I’ve been listening to the new Passenger album a lot over the past few days after chatting with Mike Rosenberg (aka Passenger) and identifying him as one of the few superstars I have heard of but never until now listened to. Superstar? Why did I say that, as the new album replays and replays and smothers me in warmth as the songs, always familiar but alluring, flow like ocean waves lapping onto a pebble beach somewhere, even though the songs are about drunkenness and heartache, which of course is also familiar and alluring.
And then I get it, when a mate’s fourteen year old daughter comes round and says: that’s sounds like………is that the guy who sang “Let Her Go”?. Indeed, it is, but you were only 5 when that came out, Shobha, how on earth do you remember that? Who is the superstar then?
Sounding like a melange of Cat Stevens and Dave Cousins (Strawbs) one thing is clear, Passenger has crossover power. And probably to my ear goes wider and deeper into folk rock pop than his good mate young Ed Sheeran.
And now he releases his thirteenth album Songs For The Drunk And Broken-Hearted which could be the soundtrack for everyone during these grim times.
Passenger started off as a band in the early 2000s, they made a record but didn’t really go anywhere so Mike buggered off to Australia and went busking again for five years, including one very unsuccessful attempt in Auckland. Actually, he left school at 16 to go busking, which might have been a bad move (certainly his mother thought so), but hard work and lots of street education have paid off, and ever since “Let Her Go” it’s been a whirlwind and know he feels like he’s a 'bit of a grownup'.
Ed Sheeran is seven years younger, and they met when Ed was 16 (seems to be the launching age for singer/songwriter/troubadours), but in a lot of ways Ed has ended up as the mentor for whom Mike has immense respect if not emulation. One-man bands with crossover appeal certainly have simplicity as a business model which also means the band doesn’t have to be paid, unless there is one, and Mike has occasionally toured with a band even though he mostly goes solo.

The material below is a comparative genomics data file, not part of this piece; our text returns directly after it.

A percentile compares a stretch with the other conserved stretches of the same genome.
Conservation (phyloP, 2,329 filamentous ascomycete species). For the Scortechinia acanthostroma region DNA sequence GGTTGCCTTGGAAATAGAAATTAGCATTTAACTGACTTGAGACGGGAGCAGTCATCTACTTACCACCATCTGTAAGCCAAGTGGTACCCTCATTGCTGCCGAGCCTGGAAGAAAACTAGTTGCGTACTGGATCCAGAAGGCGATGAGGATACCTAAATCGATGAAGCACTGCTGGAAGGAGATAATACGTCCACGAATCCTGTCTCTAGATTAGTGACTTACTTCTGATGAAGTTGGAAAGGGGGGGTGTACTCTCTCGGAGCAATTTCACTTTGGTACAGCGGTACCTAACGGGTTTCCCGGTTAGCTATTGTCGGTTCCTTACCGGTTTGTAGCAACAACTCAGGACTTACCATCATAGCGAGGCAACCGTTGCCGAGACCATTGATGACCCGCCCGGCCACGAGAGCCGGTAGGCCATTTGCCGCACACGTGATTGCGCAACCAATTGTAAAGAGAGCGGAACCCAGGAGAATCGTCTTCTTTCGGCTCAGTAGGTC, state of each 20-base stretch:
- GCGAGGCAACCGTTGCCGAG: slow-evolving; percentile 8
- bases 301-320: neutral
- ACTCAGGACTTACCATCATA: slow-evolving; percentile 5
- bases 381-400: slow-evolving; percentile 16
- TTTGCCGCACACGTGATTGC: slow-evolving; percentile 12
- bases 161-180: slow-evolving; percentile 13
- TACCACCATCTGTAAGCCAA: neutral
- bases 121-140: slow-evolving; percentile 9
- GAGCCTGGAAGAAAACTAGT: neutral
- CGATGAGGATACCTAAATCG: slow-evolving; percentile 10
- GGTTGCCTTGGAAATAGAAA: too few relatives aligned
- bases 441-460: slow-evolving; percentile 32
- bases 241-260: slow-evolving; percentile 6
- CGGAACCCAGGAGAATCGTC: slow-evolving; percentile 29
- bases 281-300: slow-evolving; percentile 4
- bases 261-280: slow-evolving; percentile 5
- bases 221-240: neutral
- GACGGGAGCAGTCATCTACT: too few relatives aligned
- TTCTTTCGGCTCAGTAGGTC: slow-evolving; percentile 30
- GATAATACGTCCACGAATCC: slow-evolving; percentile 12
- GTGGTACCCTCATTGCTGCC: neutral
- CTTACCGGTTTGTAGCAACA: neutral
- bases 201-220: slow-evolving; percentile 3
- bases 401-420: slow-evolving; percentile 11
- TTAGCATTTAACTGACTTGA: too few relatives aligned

John Butler (John Butler Trio) has also been a mentor and a friend from the early days when he supported them on tour. Mike has huge respect for John. (Michael Barker might well have been the drummer in those days).
So now we come to the album, written largely before 2020 went up in viral droplets, and just after Mike had a break-up and was on his own with his two cats and then lockdown happened, which he characteristically understates as 'grim', especially now. But lockdown has had its upside, in that he was able to rewrite and replace some songs and generally reflect a little on his output before release, something he has not allowed the time for in 'normal' (now 'traditional') times. Plus there were lots of new songs, and a mini-release on streaming platforms called Patchwork, with all proceeds going to a food bank charity, so there’s a good deal of Passenger which is philanthropic, and I must say that this is not surprising, given the down to earth modesty of the man and general all round likeability. A very nice bloke.
Songs For The Drunk and Broken-Hearted was recorded with producer Chris Vallejo and given his mantra of continuous improvement and learning from each release Mike thinks it is his best yet, and the first one where he has taken/been given the time to revisit, replace and improve. He hears a bit of Smiths in this record, the juxtaposition of Johnny Marr jangle and Morrisey melancholic. Also a little Beatles in terms of chord progressions. But he also counts Jim Croce and Don McLean and more recent Americana stars such as Townes Van Zandt and John Prine as idols and influencers.
So he can’t fail if he puts all that in the mix, can he?
And it’s a beautiful album, which comes in two versions, one with full backing band and a deluxe edition which adds acoustic versions of many of the songs, allowing a glimpse into the solo live sound. Passenger’s intonation adds an almost subliminal sexy husk with a sight distortion, and that obviously adds to the appeal, of simple but sweet songs backed by tuneful picking and occasional orchestration. Songs you can listen to and never tire. Songs like “Sword in the Stone” (Mike’s favourite, and re-released last Friday as a remix produced by Ed), “Suzanne”, which is a magnificent successor to Leonard Cohen's (different) song, and “Sandstorm” are just three songs all beginning with S, which stands for standout, but that would be too discriminatory because they are all good songs.
I sense a journey into the past to find out what I’ve been missing since “Let Her Go” all those years ago. And I don’t feel anywhere near drunk nor broken-hearted anymore.